To which I can only ask: What’s the point?

What spurs this thought is the news, which the Wall Street Journal broke a few weeks ago, that a number of major institutional investors, including BlackRock Inc. and Fidelity Investments, had met over the summer with administration officials to plead with them not to do away with the guarantee. The investors said that “any move to privatize Fannie and Freddie should include an explicit guarantee of the $5 trillion in mortgage-backed securities they issue, according to people familiar with the matter,” the Journal wrote.

The fact that these big investors felt strongly enough to meet with the White House suggests a cold, hard truth: For all the talk about minimizing the federal role, the housing market simply cannot function without that federal guarantee. And only Fannie and Freddie are in a position to supply it.

Here’s another question: Why do you think Fannie and Freddie remain in government control, even though every Treasury secretary since Timothy Geithner has vowed to end the conservatorship? One reason is that, try as they might, government officials simply haven’t been able to devise a way to maintain the 30-year fixed mortgage without Fannie and Freddie. Another is that ever since the financial crisis, Fannie and Freddie have single-handedly (double-handedly?) kept the housing market alive.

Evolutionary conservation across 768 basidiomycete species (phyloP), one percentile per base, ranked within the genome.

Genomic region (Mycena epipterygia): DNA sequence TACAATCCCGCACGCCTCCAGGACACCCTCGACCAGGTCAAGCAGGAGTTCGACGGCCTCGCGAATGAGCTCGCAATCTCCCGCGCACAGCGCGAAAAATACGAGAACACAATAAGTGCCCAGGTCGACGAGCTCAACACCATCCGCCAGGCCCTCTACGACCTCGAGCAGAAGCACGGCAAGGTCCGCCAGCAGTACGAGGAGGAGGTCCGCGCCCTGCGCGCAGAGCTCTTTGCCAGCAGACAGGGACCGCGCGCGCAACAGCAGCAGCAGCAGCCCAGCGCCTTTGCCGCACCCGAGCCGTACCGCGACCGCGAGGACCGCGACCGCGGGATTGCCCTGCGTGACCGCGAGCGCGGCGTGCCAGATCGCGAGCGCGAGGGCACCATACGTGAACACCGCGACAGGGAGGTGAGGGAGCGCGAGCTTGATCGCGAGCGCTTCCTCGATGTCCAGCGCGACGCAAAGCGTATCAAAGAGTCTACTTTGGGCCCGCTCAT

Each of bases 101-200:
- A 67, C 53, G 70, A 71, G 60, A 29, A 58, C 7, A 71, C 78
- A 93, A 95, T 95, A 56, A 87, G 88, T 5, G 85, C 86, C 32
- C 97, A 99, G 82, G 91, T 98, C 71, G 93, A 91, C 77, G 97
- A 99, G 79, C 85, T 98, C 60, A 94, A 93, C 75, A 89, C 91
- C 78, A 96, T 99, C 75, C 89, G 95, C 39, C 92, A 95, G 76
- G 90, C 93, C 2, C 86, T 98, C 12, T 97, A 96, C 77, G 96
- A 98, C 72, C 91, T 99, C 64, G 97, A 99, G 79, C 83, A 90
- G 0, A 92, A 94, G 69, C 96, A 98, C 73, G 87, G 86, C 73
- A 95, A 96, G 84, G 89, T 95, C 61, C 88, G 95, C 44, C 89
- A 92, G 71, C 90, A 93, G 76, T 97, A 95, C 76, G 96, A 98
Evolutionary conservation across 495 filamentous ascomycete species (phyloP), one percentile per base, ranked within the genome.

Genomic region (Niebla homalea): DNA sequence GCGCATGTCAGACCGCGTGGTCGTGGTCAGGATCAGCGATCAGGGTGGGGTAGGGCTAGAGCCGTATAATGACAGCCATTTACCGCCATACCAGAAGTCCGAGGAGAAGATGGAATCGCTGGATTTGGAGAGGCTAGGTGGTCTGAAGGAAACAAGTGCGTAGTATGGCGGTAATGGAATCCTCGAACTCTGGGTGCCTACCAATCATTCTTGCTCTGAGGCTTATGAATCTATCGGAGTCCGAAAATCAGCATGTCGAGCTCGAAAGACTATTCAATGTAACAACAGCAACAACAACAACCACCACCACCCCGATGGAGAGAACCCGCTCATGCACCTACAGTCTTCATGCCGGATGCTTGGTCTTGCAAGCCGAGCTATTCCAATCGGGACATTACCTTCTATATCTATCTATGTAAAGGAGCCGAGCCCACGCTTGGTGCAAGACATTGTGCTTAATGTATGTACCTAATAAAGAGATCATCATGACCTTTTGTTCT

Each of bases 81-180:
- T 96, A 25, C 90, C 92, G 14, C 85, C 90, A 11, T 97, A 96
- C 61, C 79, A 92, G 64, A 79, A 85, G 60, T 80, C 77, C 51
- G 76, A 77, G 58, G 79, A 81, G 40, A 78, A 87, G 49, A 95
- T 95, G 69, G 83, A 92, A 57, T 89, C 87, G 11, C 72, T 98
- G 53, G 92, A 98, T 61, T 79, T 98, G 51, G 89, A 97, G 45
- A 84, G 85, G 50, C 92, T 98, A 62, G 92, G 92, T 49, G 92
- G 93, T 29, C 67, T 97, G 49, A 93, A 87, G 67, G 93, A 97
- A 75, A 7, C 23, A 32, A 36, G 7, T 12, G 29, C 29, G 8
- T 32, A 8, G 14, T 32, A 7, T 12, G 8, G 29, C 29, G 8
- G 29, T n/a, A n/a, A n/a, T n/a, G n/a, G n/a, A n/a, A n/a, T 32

It’s true, as its critics say, that the government had to hand the two companies $187 billion to keep them afloat. (This was in part because they were so thinly capitalized.) But once they recovered, they paid back $250 billion, giving the government a healthy return. (It was not such a good deal for Fannie and Freddie’s shareholders; that $250 billion was profit the government claimed for itself.)

What Fannie and Freddie have mostly lost these past 11 years is the power they once had over the other players in the market. If the banks had wanted to play a bigger role during that time, the GSEs couldn’t have stopped them. But they didn’t — because they needed that guarantee.

Any objective observer, I think, would have to concede that Fannie and Freddie have done a very good job since the 2008 crisis. They’ve done so without worrying about shareholders, or market share, or year-over-year profit gains. What got Fannie and Freddie in trouble was not the government mandate, but their public company impulses. In the years before the crisis hit, they abandoned their historically sound underwriting standards because they were losing market share to the mortgage originators that were writing all those subprime loans that came a cropper when the bubble burst. As government wards, Fannie and Freddie no longer have any incentive to act foolishly.

So I ask again: What’s the point? Why does the government continue to try to wind down Fannie and Freddie, or privatize them, or whatever, when they’re working just fine the way they are? If Fannie and Freddie are going to supply a government guarantee on mortgages, they might as well be part of the government. Letting them loose is only going create temptations — and unduly complicate the housing finance system.

They say that if it ain’t broke, don’t fix it. Conservatorship or not, Fannie Mae and Freddie Mac ain’t broke. - Joe Nocera